gainful activity since filing his claim; (2) whether the claimant has a severe physical and/or
mental impairment or combination of impairments; (3) whether the impairment(s) meet or equal
an impairment in the listings; (4) whether the impairment(s) prevent the claimant from doing past
relevant work; and, (5) whether the claimant is able to perform other work in the national
economy given his age, education, and experience. See 20 C.F.R. §§ 404.1520, 416.920. Only
if the final stage is reached does the fact finder consider the Plaintiff’s age, education, and work
experience in light of his residual functional capacity. See McCoy v. Schweiker, 683 F.2d 1138,
1141-42 (8th Cir. 1982); 20 C.F.R. §§ 404.1520, 416.920.
Plaintiff argues the following issues on appeal: 1) the ALJ erred in determining Plaintiff’s
severe impairments; 2) the ALJ erred by inserting his own opinion about what medical treatment
Plaintiff should have undergone when assessing Plaintiff’s credibility; and 3) the ALJ erred in
using the Grids.
At Step Two of the sequential analysis, the ALJ is required to determine whether a
claimant's impairments are severe. See 20 C .F.R. § 404.1520(c). To be severe, an impairment
only needs to have more than a minimal impact on a claimant's ability to perform work-related
activities. See Social Security Ruling 96-3p. The Step Two requirement is only a threshold test
so the claimant's burden is minimal and does not require a showing that the impairment is
disabling in nature. See Brown v. Yuckert, 482 U.S. 137, 153-54 (1987). The claimant,
however, has the burden of proof of showing he suffers from a medically-severe impairment at
Step Two. See Mittlestedt v. Apfel, 204 F.3d 847, 852 (8th Cir.2000).
The ALJ clearly considered all of Plaintiff’s impairments, including the impairments that
were found to be non-severe. See Swartz v. Barnhart, 188 F. App'x 361, 368 (6th Cir.2006)
(where ALJ finds at least one “severe” impairment and proceeds to assess claimant's RFC based
on all alleged impairments, any error in failing to identify particular impairment as “severe” at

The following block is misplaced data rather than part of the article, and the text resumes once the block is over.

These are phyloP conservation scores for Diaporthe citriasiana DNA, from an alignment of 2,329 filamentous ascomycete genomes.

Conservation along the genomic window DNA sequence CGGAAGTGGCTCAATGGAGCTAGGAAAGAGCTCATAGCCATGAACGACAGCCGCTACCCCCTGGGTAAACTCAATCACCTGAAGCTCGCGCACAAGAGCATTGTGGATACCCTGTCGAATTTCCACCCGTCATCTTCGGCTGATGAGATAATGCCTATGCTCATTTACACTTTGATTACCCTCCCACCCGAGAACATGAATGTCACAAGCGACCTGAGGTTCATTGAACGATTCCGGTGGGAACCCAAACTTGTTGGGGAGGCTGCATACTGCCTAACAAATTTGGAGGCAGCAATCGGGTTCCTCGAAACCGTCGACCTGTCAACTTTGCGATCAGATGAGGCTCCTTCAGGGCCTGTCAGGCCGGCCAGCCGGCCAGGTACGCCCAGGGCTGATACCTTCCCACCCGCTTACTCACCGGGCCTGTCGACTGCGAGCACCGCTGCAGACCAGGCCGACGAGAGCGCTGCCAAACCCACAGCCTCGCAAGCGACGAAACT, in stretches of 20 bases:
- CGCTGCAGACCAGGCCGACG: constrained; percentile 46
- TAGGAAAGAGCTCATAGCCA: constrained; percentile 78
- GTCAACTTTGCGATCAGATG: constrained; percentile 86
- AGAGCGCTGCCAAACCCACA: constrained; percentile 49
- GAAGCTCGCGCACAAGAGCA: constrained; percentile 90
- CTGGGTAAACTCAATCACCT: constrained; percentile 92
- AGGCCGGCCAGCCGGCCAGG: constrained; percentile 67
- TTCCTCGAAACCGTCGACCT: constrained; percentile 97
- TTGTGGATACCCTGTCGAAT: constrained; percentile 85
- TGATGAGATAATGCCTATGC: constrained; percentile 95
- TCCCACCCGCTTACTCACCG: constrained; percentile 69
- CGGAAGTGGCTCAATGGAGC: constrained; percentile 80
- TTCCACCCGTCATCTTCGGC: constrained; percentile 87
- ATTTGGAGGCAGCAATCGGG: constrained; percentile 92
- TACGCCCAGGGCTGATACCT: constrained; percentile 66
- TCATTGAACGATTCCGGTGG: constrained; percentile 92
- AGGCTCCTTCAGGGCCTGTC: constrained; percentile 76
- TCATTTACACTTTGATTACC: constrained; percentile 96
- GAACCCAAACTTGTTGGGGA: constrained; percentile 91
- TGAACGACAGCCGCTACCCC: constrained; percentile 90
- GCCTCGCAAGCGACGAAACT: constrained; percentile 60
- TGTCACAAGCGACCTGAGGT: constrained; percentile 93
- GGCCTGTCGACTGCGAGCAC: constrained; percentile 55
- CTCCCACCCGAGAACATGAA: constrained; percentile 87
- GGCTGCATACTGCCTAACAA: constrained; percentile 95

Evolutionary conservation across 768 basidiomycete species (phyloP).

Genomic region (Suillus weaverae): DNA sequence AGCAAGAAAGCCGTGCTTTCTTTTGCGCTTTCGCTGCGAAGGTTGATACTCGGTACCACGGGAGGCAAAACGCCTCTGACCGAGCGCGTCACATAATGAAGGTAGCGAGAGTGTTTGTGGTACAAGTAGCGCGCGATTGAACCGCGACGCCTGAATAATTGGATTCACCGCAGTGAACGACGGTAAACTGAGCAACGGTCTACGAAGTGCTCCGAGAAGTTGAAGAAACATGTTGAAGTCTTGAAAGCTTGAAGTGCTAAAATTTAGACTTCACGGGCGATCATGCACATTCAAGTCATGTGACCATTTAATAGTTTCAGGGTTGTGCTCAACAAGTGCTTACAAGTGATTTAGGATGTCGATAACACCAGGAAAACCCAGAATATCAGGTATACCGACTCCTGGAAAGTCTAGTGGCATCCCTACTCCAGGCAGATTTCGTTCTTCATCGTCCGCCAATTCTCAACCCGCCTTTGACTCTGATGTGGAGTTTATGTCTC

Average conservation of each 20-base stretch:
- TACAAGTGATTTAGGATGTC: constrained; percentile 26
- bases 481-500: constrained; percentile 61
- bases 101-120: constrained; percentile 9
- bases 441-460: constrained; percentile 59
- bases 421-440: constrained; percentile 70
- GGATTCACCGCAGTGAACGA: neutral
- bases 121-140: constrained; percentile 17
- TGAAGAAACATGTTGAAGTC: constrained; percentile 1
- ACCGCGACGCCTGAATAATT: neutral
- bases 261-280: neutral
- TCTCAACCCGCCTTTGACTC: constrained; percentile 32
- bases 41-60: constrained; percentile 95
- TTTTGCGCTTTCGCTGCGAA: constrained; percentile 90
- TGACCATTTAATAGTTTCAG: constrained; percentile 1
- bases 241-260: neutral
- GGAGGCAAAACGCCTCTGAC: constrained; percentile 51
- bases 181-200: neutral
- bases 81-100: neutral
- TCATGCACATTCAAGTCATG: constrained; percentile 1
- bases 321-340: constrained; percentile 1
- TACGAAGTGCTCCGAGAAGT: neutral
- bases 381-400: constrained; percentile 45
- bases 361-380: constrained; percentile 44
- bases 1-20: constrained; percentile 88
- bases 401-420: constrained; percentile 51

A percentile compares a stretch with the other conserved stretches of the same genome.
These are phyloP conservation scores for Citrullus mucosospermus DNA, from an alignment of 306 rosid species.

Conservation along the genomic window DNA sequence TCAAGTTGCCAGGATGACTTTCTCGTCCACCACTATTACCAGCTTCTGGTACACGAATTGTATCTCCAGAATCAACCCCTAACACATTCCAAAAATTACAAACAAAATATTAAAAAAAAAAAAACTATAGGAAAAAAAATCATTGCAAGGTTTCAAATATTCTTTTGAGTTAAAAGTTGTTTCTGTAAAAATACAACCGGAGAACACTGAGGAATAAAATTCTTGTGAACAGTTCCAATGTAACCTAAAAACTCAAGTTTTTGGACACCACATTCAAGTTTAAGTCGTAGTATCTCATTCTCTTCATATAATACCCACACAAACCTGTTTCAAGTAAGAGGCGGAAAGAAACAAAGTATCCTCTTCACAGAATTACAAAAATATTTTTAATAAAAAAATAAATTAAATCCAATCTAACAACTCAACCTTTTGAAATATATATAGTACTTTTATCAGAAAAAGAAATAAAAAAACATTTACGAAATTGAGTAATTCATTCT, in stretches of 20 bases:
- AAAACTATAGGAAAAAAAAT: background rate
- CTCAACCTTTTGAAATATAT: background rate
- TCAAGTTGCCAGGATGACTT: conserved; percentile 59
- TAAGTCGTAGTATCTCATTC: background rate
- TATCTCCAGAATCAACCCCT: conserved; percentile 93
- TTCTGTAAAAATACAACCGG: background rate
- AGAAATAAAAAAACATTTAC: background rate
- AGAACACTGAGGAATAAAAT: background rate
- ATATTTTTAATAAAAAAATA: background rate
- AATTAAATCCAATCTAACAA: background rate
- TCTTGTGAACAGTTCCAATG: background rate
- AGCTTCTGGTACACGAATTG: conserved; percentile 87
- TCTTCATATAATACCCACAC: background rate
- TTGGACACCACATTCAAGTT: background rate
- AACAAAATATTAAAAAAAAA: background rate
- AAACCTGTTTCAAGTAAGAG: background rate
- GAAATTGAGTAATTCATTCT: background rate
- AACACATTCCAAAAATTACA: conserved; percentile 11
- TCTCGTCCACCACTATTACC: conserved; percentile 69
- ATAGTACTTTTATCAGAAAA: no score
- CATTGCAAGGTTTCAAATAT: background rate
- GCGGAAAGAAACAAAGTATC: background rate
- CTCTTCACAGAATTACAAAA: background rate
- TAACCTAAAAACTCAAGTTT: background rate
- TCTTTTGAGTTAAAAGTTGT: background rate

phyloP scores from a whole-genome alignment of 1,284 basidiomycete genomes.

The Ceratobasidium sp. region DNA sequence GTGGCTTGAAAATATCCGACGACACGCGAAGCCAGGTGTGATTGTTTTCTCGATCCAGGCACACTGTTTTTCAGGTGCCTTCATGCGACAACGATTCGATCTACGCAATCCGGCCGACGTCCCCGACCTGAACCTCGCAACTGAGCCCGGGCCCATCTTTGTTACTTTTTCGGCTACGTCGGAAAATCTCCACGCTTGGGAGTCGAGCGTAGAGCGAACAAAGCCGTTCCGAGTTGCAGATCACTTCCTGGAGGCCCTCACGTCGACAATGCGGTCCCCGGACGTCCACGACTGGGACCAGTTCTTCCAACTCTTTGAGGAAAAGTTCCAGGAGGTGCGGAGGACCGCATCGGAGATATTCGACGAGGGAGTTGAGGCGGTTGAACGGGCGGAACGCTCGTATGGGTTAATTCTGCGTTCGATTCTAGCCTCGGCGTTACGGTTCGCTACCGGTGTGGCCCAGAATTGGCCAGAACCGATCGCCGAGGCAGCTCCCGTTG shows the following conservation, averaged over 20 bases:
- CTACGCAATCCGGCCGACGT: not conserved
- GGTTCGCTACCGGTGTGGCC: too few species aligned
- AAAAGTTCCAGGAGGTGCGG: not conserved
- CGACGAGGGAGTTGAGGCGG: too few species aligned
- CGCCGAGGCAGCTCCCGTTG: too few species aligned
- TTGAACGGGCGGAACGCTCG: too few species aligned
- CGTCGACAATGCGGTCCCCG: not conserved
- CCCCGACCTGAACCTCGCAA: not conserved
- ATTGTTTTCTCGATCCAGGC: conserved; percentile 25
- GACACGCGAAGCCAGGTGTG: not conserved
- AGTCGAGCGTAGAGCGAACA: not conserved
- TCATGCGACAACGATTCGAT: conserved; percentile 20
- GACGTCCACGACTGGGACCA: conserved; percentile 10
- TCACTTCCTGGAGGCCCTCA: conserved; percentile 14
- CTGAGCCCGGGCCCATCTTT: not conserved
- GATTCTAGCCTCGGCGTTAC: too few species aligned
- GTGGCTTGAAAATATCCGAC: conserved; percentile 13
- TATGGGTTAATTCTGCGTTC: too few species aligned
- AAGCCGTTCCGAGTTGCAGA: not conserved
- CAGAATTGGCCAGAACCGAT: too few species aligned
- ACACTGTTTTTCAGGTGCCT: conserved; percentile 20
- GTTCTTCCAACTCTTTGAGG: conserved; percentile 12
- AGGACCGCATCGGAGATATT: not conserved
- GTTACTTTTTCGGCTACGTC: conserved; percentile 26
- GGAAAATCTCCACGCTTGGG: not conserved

step two is harmless); Elmore v. Astrue, 2012 WL 1085487 *12 (E.D. Mo. March 5, 2012); see
also 20 C.F.R. § 416.945(a)(2) (in assessing RFC, ALJ must consider “all of [a claimant's]
medically determinable impairments ..., including ... impairments that are not ‘severe’ ”); §
416.923 (ALJ must “consider the combined effect of all [the claimant's] impairments without
regard to whether any such impairment, if considered separately, would be of sufficient
severity”). The Court finds the ALJ did not commit reversible error in setting forth Plaintiff’s
Subjective Complaints and Credibility Analysis:
The ALJ was required to consider all the evidence relating to Plaintiff’s subjective
complaints including evidence presented by third parties that relates to: (1) Plaintiff's daily
activities; (2) the duration, frequency, and intensity of his pain; (3) precipitating and aggravating
factors; (4) dosage, effectiveness, and side effects of his medication; and (5) functional
restrictions. See Polaski v. Heckler, 739 F.2d 1320, 1322 (8th Cir. 1984). While an ALJ may
not discount a claimant's subjective complaints solely because the medical evidence fails to
support them, an ALJ may discount those complaints where inconsistencies appear in the record
as a whole. Id. As the United States Court of Appeals for the Eighth Circuit observed, “Our
touchstone is that [a claimant's] credibility is primarily a matter for the ALJ to decide.” Edwards
v. Barnhart, 314 F.3d 964, 966 (8th Cir. 2003).
After reviewing the administrative record, it is clear that the ALJ properly considered and
evaluated Plaintiff’s subjective complaints, including the Polaski factors. With regard to
Plaintiff’s back pain, the medical evidence revealed that Plaintiff complained of back pain and
was noted to be using a cane to ambulate in the Northwest Arkansas Free Health Center progress
notes in October and December of 2010, and February of 2011. (Tr. 203, 210, 212). However,
when Plaintiff sought emergency room treatment on June 14, 2011, Plaintiff was noted to have
a non-tender spine with no evidence of tenderness to palpation, and normal range of motion of
the joints. (226). Plaintiff was noted to have a non-tender spine and normal range of motion on
July 17, 2011, a steady gait on August 16, 2011, and a normal gait and coordination on October
19, 2011. (Tr. 238, 251, 272). Thus, while Plaintiff may indeed experience some degree of pain
due to his back impairment, the Court finds substantial evidence of record supporting the ALJ's
finding that Plaintiff does not have a disabling back impairment. See Lawrence v. Chater, 107
F.3d 674, 676 (8th Cir. 1997) (upholding ALJ's determination that claimant was not disabled